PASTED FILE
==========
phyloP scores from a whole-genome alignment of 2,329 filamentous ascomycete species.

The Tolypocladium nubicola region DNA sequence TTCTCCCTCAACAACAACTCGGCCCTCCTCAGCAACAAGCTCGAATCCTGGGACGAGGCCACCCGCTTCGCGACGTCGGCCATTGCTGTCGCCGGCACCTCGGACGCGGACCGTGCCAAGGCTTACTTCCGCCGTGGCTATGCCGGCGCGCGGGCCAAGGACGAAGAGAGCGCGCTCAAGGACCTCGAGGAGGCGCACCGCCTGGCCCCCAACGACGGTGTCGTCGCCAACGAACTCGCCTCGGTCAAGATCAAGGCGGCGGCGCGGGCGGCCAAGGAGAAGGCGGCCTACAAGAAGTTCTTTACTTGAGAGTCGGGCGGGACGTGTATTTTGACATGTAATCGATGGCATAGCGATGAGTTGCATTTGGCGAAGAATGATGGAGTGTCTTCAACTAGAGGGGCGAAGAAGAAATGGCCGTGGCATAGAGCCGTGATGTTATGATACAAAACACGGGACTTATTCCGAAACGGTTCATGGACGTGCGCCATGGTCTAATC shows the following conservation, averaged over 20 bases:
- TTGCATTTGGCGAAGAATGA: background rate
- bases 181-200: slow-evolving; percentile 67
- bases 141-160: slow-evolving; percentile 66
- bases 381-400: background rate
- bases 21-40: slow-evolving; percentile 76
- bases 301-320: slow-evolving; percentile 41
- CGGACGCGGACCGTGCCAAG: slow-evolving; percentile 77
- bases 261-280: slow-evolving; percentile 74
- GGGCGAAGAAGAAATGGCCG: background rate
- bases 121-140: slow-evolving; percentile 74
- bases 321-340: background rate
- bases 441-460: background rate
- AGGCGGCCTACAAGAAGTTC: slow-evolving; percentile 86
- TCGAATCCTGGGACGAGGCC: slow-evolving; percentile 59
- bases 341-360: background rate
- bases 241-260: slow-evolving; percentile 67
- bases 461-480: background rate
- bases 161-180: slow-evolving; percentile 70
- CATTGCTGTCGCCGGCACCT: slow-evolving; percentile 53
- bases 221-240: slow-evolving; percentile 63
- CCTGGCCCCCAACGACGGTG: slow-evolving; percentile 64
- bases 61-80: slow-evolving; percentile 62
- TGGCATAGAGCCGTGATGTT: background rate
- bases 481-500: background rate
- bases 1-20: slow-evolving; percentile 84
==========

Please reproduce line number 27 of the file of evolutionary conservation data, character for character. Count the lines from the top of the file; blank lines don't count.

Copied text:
- bases 1-20: slow-evolving; percentile 84